Publication Date


Document Type


First Advisor

Cunningham, Phyllis M.

Degree Name

Ed.D. (Doctor of Education)

Legacy Department

Department of Counseling, Adult and Higher Education


Adult education--Africa; Theater and society--Africa; Popular culture--Africa


This study describes and analyzes the pseudo-Freireian practice of the popular theater for development in countries of the South. An analysis is offered which delineates the socio-economic and political imperatives of imperialism that underlie development theories and approaches in countries of the South, and how these imperialistic imperatives impact educational processes in the context of community building, leading to the production of extant power relationships. Central to this study is the examination of the Non-Formal Education Division of the Ministry of Ghana's (NFED) popular theater for development practice. This study reveals how established power structures of the state or international funding agencies force adult educators to work in a context where the state's expectations and agenda constantly supercede what can actually be attained in the interest of community people. This study proposes a re-engineering of popular theater for development that would ensure community leadership development as a central focus in community building activities in Africa. The re-engineering of popular theater for development to foster community leadership development is offered to challenge adult educators and community building practitioners with the possibilities for overcoming the political and economic forces that are in constant opposition to the social dimensions of education for social transformation.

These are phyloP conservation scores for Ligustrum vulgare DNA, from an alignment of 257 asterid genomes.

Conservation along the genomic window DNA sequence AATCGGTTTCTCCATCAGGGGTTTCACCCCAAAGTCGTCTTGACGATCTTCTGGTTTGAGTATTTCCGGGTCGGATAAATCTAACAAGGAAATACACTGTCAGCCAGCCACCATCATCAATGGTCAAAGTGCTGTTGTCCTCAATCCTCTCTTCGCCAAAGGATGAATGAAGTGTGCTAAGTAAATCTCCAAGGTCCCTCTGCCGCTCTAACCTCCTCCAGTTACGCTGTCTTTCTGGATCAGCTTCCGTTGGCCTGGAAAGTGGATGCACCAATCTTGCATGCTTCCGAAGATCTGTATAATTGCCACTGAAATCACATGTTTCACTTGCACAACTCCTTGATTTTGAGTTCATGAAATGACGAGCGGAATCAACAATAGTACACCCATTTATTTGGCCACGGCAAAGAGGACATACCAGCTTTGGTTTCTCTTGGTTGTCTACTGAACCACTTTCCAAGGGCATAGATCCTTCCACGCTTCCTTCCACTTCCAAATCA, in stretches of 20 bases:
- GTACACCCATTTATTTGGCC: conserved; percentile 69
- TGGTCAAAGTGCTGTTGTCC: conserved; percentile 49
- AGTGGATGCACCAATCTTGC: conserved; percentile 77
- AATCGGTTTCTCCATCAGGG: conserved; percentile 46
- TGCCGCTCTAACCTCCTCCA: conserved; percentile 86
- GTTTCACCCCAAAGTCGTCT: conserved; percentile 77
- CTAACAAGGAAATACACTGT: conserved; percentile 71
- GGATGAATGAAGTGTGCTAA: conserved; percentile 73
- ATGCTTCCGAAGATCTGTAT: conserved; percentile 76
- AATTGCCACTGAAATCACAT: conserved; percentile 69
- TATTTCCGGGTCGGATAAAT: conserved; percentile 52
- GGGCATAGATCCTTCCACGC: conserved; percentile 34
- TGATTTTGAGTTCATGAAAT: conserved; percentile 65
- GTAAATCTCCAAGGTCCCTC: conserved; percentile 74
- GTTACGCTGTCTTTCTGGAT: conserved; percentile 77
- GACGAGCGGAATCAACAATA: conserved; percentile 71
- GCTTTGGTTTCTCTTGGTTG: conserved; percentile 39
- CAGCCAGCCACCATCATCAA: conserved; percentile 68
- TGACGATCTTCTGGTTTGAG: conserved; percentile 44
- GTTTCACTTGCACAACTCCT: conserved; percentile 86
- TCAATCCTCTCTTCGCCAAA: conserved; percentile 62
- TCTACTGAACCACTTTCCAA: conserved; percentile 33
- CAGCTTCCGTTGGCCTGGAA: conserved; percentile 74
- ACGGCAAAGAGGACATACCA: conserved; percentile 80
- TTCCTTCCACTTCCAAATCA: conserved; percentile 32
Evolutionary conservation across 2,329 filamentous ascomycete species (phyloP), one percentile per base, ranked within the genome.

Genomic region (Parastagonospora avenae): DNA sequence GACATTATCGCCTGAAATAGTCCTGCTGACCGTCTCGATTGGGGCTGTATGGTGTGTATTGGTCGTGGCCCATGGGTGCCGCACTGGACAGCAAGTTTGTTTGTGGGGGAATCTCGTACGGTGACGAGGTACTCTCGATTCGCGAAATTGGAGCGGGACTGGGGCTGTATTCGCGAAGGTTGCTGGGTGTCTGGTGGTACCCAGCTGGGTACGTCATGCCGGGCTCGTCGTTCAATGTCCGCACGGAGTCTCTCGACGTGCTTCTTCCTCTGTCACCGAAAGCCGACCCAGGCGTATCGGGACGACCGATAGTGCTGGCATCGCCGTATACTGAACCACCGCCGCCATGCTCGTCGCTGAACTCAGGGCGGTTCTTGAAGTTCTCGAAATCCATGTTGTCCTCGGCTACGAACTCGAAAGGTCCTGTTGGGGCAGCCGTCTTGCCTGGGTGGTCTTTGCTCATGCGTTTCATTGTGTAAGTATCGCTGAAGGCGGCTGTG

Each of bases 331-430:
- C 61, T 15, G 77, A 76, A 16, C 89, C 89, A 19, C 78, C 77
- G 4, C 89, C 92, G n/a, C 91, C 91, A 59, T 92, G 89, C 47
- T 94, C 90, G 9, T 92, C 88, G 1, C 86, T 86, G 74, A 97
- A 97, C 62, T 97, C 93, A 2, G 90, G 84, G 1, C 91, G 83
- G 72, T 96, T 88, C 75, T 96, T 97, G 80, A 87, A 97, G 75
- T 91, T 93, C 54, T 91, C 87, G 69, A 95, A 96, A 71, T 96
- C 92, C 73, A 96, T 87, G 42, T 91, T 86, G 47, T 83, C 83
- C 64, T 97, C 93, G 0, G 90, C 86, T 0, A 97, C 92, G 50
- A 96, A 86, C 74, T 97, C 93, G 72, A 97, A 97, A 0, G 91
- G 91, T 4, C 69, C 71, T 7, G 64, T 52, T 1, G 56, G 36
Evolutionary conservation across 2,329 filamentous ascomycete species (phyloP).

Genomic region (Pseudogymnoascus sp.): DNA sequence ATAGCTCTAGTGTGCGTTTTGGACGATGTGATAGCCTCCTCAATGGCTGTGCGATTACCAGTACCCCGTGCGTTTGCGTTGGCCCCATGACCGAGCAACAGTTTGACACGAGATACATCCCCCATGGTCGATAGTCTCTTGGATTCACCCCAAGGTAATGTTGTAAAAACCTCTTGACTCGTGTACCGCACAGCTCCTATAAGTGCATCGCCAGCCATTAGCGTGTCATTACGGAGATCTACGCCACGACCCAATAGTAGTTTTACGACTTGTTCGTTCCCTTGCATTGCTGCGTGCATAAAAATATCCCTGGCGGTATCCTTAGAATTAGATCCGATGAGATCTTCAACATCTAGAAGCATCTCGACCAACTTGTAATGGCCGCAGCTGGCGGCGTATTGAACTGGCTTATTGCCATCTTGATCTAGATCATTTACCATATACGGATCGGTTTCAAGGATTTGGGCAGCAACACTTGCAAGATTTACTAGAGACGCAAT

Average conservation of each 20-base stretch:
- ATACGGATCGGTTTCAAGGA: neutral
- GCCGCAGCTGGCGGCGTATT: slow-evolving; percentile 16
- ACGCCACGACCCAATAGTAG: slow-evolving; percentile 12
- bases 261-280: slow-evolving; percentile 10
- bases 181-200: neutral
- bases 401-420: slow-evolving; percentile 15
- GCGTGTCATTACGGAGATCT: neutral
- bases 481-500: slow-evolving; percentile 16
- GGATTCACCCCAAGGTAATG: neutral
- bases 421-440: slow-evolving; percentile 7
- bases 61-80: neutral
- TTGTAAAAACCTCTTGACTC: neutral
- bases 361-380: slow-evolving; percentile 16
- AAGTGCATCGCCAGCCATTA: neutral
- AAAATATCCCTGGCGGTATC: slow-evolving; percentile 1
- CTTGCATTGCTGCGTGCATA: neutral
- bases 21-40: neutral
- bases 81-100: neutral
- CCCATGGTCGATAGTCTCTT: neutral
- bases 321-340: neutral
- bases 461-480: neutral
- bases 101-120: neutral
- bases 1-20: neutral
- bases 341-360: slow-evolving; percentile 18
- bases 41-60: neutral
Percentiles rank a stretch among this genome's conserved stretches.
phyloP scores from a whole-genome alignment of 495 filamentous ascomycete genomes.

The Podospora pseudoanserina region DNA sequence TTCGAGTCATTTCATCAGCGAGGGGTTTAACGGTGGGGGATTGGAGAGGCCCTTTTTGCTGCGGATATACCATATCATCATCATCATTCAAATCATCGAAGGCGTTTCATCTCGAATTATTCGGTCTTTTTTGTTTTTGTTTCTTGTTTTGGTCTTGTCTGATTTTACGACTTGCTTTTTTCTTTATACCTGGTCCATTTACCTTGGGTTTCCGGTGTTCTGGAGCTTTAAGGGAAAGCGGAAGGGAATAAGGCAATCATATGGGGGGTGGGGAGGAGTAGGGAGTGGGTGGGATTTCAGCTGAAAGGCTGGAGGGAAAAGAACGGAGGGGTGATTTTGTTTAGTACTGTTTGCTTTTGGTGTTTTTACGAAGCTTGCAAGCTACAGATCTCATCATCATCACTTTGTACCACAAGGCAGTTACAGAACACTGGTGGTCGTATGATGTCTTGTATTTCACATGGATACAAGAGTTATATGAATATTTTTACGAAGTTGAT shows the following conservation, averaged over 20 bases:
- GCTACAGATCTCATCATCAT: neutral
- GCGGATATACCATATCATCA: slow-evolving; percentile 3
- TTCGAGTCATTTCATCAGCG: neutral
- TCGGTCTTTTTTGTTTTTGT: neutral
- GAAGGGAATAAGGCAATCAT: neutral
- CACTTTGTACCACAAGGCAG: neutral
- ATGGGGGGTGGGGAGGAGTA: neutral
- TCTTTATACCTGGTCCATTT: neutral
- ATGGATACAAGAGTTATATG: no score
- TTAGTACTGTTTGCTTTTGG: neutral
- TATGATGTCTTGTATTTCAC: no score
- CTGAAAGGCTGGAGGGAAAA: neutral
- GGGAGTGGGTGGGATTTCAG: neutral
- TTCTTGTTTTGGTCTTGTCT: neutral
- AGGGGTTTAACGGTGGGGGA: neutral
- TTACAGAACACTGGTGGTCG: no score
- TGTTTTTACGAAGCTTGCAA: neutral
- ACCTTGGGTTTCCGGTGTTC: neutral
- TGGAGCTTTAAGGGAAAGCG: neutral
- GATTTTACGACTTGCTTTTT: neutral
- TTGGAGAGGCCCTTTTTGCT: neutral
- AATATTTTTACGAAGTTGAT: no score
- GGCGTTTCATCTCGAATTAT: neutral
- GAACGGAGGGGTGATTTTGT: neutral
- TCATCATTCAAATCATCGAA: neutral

Includes bibliographical references (pages [316]-335).


xv, 335 pages




Northern Illinois University

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